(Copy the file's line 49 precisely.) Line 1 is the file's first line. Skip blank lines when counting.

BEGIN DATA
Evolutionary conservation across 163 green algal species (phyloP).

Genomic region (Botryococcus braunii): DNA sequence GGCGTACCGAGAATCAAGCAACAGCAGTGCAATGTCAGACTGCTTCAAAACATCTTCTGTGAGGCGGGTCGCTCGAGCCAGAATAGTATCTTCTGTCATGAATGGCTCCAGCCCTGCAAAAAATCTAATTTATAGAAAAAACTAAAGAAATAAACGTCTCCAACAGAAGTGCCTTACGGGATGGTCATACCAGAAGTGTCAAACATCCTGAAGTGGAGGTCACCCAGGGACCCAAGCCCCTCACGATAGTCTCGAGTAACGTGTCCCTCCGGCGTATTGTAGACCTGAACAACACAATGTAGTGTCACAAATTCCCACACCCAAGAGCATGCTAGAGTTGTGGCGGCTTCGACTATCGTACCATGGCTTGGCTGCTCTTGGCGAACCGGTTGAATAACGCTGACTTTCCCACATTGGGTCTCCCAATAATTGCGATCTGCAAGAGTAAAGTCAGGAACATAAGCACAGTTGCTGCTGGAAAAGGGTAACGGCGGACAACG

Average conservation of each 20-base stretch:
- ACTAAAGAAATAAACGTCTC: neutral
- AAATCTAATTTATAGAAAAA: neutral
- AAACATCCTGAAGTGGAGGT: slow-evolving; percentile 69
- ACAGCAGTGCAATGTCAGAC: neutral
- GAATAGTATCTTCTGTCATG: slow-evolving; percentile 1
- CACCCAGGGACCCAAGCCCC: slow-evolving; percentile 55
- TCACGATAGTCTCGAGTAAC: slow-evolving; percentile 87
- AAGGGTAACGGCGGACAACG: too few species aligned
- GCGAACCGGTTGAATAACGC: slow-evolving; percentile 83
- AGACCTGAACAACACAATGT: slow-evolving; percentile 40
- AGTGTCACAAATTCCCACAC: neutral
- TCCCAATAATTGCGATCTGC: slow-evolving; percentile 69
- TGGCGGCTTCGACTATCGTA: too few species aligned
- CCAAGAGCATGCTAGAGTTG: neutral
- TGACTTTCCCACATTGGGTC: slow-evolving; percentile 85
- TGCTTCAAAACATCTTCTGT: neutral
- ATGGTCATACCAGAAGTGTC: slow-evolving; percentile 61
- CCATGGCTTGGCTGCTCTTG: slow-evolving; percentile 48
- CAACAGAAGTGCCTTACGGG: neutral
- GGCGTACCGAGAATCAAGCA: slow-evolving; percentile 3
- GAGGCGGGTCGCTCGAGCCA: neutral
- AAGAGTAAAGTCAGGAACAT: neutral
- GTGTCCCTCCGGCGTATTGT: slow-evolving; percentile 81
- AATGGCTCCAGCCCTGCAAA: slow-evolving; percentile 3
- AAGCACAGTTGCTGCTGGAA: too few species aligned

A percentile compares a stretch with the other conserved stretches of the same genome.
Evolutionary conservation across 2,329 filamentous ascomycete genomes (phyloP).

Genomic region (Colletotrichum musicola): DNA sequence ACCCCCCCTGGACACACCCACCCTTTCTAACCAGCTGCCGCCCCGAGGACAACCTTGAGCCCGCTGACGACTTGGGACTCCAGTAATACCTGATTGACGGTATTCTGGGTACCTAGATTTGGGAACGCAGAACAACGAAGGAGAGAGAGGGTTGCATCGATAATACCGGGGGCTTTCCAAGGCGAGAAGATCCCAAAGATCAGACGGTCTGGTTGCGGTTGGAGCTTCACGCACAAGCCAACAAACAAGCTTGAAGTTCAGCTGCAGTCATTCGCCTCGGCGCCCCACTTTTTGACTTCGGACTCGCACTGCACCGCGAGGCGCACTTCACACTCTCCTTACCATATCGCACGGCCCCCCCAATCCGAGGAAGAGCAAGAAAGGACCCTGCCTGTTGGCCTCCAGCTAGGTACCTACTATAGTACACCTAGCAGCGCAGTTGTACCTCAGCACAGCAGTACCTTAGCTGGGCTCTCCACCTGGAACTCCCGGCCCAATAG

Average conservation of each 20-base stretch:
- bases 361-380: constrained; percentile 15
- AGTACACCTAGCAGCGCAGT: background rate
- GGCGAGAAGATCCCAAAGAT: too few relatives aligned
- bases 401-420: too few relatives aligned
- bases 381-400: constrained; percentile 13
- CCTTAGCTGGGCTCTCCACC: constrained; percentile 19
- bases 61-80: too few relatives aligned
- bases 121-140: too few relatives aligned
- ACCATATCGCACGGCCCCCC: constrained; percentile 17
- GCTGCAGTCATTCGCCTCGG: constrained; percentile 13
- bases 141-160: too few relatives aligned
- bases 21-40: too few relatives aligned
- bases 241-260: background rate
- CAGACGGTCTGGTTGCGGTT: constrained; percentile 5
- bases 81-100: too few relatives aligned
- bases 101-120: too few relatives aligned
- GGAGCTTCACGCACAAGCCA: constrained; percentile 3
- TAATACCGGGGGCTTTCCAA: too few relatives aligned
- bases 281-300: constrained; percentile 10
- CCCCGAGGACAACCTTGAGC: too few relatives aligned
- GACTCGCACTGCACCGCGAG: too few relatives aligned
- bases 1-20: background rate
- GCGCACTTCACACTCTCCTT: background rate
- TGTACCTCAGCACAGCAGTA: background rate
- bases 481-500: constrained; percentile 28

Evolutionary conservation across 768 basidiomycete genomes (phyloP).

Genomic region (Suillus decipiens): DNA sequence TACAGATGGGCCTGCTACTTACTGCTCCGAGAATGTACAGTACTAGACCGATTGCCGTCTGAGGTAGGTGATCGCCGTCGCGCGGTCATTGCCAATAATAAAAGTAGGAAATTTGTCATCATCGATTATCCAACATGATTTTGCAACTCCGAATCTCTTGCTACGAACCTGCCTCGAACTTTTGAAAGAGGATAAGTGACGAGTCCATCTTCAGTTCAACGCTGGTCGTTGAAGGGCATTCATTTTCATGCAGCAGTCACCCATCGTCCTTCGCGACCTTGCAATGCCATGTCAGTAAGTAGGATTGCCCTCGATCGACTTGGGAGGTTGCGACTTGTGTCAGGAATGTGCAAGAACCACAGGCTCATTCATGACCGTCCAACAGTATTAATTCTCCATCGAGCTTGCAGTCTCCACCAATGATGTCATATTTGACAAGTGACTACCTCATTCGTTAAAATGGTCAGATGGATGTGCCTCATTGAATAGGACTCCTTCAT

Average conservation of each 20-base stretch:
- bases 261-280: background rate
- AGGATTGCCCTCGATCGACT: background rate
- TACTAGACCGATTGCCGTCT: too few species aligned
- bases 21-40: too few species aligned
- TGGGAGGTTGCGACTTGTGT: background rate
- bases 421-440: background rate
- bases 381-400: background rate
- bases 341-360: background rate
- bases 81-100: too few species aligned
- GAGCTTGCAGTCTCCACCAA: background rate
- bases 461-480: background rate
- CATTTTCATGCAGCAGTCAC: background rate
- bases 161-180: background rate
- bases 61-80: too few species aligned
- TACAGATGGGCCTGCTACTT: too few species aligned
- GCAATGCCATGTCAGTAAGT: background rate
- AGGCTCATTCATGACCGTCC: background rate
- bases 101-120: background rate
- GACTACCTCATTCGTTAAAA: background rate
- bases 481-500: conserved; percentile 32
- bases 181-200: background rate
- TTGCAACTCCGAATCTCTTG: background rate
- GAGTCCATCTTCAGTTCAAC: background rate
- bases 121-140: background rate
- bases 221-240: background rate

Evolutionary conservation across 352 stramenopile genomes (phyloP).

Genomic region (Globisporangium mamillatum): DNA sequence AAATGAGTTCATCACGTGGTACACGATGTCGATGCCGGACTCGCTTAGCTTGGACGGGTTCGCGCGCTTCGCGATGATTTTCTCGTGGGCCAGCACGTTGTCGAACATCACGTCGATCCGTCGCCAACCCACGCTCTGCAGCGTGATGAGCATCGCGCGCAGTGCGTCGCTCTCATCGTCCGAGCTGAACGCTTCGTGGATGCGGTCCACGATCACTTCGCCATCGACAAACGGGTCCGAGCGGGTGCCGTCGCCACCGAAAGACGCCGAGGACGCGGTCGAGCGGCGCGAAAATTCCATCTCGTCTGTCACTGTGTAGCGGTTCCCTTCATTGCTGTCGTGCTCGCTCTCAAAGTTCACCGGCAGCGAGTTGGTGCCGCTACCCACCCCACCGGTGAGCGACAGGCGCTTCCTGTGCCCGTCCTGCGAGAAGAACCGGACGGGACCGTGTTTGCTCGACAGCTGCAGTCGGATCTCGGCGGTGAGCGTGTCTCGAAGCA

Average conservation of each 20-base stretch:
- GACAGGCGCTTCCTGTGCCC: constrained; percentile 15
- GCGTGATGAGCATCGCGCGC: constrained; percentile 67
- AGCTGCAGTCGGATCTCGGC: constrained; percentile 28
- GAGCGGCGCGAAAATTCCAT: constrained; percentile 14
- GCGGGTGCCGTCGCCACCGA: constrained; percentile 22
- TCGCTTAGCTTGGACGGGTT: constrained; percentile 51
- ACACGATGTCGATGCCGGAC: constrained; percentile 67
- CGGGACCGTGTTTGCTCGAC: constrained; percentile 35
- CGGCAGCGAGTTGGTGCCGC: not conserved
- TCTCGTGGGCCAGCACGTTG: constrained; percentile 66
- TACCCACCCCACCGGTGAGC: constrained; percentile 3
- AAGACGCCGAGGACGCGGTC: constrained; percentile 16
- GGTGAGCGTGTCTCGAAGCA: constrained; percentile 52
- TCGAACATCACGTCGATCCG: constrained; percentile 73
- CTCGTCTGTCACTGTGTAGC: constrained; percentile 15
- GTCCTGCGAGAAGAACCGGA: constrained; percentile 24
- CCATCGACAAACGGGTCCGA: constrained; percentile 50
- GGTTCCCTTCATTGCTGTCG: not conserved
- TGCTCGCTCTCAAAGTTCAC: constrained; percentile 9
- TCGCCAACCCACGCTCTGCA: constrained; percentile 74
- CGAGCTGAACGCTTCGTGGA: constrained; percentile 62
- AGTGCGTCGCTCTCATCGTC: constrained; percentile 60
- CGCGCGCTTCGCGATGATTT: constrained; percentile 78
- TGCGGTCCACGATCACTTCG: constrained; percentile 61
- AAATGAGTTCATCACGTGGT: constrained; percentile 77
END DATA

- GGAGCTTCACGCACAAGCCA: constrained; percentile 3